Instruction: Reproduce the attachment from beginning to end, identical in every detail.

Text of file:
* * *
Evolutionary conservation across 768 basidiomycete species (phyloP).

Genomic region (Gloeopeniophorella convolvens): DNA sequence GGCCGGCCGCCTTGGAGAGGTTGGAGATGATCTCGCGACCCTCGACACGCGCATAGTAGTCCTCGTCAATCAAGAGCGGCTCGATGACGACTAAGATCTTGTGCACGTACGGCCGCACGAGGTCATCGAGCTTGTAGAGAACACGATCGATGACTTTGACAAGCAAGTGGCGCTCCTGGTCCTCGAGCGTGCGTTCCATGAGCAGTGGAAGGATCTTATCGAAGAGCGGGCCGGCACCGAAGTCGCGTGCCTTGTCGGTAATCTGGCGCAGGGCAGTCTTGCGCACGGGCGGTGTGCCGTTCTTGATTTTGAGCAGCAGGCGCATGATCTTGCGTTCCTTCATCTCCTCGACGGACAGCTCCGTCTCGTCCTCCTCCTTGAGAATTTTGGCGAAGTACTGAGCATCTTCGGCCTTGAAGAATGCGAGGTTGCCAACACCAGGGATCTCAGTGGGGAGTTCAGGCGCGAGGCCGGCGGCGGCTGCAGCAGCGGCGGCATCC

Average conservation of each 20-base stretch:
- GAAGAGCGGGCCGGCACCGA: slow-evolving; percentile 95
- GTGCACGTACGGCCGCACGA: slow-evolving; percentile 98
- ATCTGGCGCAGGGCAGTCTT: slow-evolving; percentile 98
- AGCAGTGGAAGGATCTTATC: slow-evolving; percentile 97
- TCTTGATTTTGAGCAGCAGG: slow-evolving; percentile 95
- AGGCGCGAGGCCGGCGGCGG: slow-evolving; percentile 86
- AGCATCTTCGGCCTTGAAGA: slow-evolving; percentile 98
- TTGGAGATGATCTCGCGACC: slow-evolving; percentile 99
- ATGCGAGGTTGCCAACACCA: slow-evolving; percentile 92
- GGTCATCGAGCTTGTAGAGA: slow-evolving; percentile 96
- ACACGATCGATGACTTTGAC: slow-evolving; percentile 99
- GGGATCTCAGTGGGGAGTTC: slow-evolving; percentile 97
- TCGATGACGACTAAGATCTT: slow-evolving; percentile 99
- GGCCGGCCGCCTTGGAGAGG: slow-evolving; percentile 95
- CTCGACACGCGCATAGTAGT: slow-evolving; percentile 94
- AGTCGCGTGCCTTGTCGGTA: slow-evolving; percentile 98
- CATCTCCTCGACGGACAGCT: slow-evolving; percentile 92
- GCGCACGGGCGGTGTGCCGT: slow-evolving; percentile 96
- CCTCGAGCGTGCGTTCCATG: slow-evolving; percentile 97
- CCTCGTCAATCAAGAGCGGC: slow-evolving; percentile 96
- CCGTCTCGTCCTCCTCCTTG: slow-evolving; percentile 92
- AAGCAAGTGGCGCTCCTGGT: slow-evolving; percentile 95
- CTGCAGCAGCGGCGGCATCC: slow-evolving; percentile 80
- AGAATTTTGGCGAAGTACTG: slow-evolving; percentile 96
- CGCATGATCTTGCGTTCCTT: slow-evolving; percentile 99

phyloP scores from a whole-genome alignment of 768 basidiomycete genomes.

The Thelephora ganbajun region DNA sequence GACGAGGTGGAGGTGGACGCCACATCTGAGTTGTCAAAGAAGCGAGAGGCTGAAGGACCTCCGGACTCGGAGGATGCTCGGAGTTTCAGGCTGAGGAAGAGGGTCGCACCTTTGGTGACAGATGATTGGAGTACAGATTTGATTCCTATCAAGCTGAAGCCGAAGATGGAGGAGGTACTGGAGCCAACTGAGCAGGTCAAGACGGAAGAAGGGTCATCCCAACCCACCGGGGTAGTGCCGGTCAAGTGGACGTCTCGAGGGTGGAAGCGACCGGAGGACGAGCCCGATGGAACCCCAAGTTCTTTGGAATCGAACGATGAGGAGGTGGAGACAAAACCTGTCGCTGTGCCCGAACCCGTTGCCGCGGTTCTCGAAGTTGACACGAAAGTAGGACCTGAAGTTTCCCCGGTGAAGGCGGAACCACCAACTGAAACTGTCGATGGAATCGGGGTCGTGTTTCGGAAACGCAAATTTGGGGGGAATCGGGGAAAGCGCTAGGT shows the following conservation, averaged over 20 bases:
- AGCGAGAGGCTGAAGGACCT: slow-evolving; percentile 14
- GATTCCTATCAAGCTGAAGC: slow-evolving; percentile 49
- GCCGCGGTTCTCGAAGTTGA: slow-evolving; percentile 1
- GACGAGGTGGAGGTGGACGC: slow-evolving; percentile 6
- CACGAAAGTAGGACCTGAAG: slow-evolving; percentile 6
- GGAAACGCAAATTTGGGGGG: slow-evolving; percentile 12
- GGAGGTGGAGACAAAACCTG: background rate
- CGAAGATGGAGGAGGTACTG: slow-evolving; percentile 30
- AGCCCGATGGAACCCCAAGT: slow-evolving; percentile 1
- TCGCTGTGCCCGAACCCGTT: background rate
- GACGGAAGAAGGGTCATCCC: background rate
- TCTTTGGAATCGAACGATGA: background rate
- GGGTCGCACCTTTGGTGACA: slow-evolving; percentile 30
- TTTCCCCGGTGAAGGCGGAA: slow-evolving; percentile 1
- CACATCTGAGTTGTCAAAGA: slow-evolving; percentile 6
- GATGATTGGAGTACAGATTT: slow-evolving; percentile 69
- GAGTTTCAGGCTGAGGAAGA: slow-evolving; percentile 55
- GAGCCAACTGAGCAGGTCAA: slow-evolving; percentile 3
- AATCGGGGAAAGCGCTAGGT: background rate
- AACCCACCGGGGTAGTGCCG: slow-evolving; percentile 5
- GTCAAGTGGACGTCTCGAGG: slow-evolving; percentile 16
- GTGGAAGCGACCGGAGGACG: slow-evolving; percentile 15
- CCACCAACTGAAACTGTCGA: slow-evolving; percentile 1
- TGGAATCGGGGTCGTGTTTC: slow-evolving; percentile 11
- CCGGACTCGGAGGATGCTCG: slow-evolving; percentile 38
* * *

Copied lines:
Evolutionary conservation across 768 basidiomycete species (phyloP).

Genomic region (Gloeopeniophorella convolvens): DNA sequence GGCCGGCCGCCTTGGAGAGGTTGGAGATGATCTCGCGACCCTCGACACGCGCATAGTAGTCCTCGTCAATCAAGAGCGGCTCGATGACGACTAAGATCTTGTGCACGTACGGCCGCACGAGGTCATCGAGCTTGTAGAGAACACGATCGATGACTTTGACAAGCAAGTGGCGCTCCTGGTCCTCGAGCGTGCGTTCCATGAGCAGTGGAAGGATCTTATCGAAGAGCGGGCCGGCACCGAAGTCGCGTGCCTTGTCGGTAATCTGGCGCAGGGCAGTCTTGCGCACGGGCGGTGTGCCGTTCTTGATTTTGAGCAGCAGGCGCATGATCTTGCGTTCCTTCATCTCCTCGACGGACAGCTCCGTCTCGTCCTCCTCCTTGAGAATTTTGGCGAAGTACTGAGCATCTTCGGCCTTGAAGAATGCGAGGTTGCCAACACCAGGGATCTCAGTGGGGAGTTCAGGCGCGAGGCCGGCGGCGGCTGCAGCAGCGGCGGCATCC

Average conservation of each 20-base stretch:
- GAAGAGCGGGCCGGCACCGA: slow-evolving; percentile 95
- GTGCACGTACGGCCGCACGA: slow-evolving; percentile 98
- ATCTGGCGCAGGGCAGTCTT: slow-evolving; percentile 98
- AGCAGTGGAAGGATCTTATC: slow-evolving; percentile 97
- TCTTGATTTTGAGCAGCAGG: slow-evolving; percentile 95
- AGGCGCGAGGCCGGCGGCGG: slow-evolving; percentile 86
- AGCATCTTCGGCCTTGAAGA: slow-evolving; percentile 98
- TTGGAGATGATCTCGCGACC: slow-evolving; percentile 99
- ATGCGAGGTTGCCAACACCA: slow-evolving; percentile 92
- GGTCATCGAGCTTGTAGAGA: slow-evolving; percentile 96
- ACACGATCGATGACTTTGAC: slow-evolving; percentile 99
- GGGATCTCAGTGGGGAGTTC: slow-evolving; percentile 97
- TCGATGACGACTAAGATCTT: slow-evolving; percentile 99
- GGCCGGCCGCCTTGGAGAGG: slow-evolving; percentile 95
- CTCGACACGCGCATAGTAGT: slow-evolving; percentile 94
- AGTCGCGTGCCTTGTCGGTA: slow-evolving; percentile 98
- CATCTCCTCGACGGACAGCT: slow-evolving; percentile 92
- GCGCACGGGCGGTGTGCCGT: slow-evolving; percentile 96
- CCTCGAGCGTGCGTTCCATG: slow-evolving; percentile 97
- CCTCGTCAATCAAGAGCGGC: slow-evolving; percentile 96
- CCGTCTCGTCCTCCTCCTTG: slow-evolving; percentile 92
- AAGCAAGTGGCGCTCCTGGT: slow-evolving; percentile 95
- CTGCAGCAGCGGCGGCATCC: slow-evolving; percentile 80
- AGAATTTTGGCGAAGTACTG: slow-evolving; percentile 96
- CGCATGATCTTGCGTTCCTT: slow-evolving; percentile 99

phyloP scores from a whole-genome alignment of 768 basidiomycete genomes.

The Thelephora ganbajun region DNA sequence GACGAGGTGGAGGTGGACGCCACATCTGAGTTGTCAAAGAAGCGAGAGGCTGAAGGACCTCCGGACTCGGAGGATGCTCGGAGTTTCAGGCTGAGGAAGAGGGTCGCACCTTTGGTGACAGATGATTGGAGTACAGATTTGATTCCTATCAAGCTGAAGCCGAAGATGGAGGAGGTACTGGAGCCAACTGAGCAGGTCAAGACGGAAGAAGGGTCATCCCAACCCACCGGGGTAGTGCCGGTCAAGTGGACGTCTCGAGGGTGGAAGCGACCGGAGGACGAGCCCGATGGAACCCCAAGTTCTTTGGAATCGAACGATGAGGAGGTGGAGACAAAACCTGTCGCTGTGCCCGAACCCGTTGCCGCGGTTCTCGAAGTTGACACGAAAGTAGGACCTGAAGTTTCCCCGGTGAAGGCGGAACCACCAACTGAAACTGTCGATGGAATCGGGGTCGTGTTTCGGAAACGCAAATTTGGGGGGAATCGGGGAAAGCGCTAGGT shows the following conservation, averaged over 20 bases:
- AGCGAGAGGCTGAAGGACCT: slow-evolving; percentile 14
- GATTCCTATCAAGCTGAAGC: slow-evolving; percentile 49
- GCCGCGGTTCTCGAAGTTGA: slow-evolving; percentile 1
- GACGAGGTGGAGGTGGACGC: slow-evolving; percentile 6
- CACGAAAGTAGGACCTGAAG: slow-evolving; percentile 6
- GGAAACGCAAATTTGGGGGG: slow-evolving; percentile 12
- GGAGGTGGAGACAAAACCTG: background rate
- CGAAGATGGAGGAGGTACTG: slow-evolving; percentile 30
- AGCCCGATGGAACCCCAAGT: slow-evolving; percentile 1
- TCGCTGTGCCCGAACCCGTT: background rate
- GACGGAAGAAGGGTCATCCC: background rate
- TCTTTGGAATCGAACGATGA: background rate
- GGGTCGCACCTTTGGTGACA: slow-evolving; percentile 30
- TTTCCCCGGTGAAGGCGGAA: slow-evolving; percentile 1
- CACATCTGAGTTGTCAAAGA: slow-evolving; percentile 6
- GATGATTGGAGTACAGATTT: slow-evolving; percentile 69
- GAGTTTCAGGCTGAGGAAGA: slow-evolving; percentile 55
- GAGCCAACTGAGCAGGTCAA: slow-evolving; percentile 3
- AATCGGGGAAAGCGCTAGGT: background rate
- AACCCACCGGGGTAGTGCCG: slow-evolving; percentile 5
- GTCAAGTGGACGTCTCGAGG: slow-evolving; percentile 16
- GTGGAAGCGACCGGAGGACG: slow-evolving; percentile 15
- CCACCAACTGAAACTGTCGA: slow-evolving; percentile 1
- TGGAATCGGGGTCGTGTTTC: slow-evolving; percentile 11
- CCGGACTCGGAGGATGCTCG: slow-evolving; percentile 38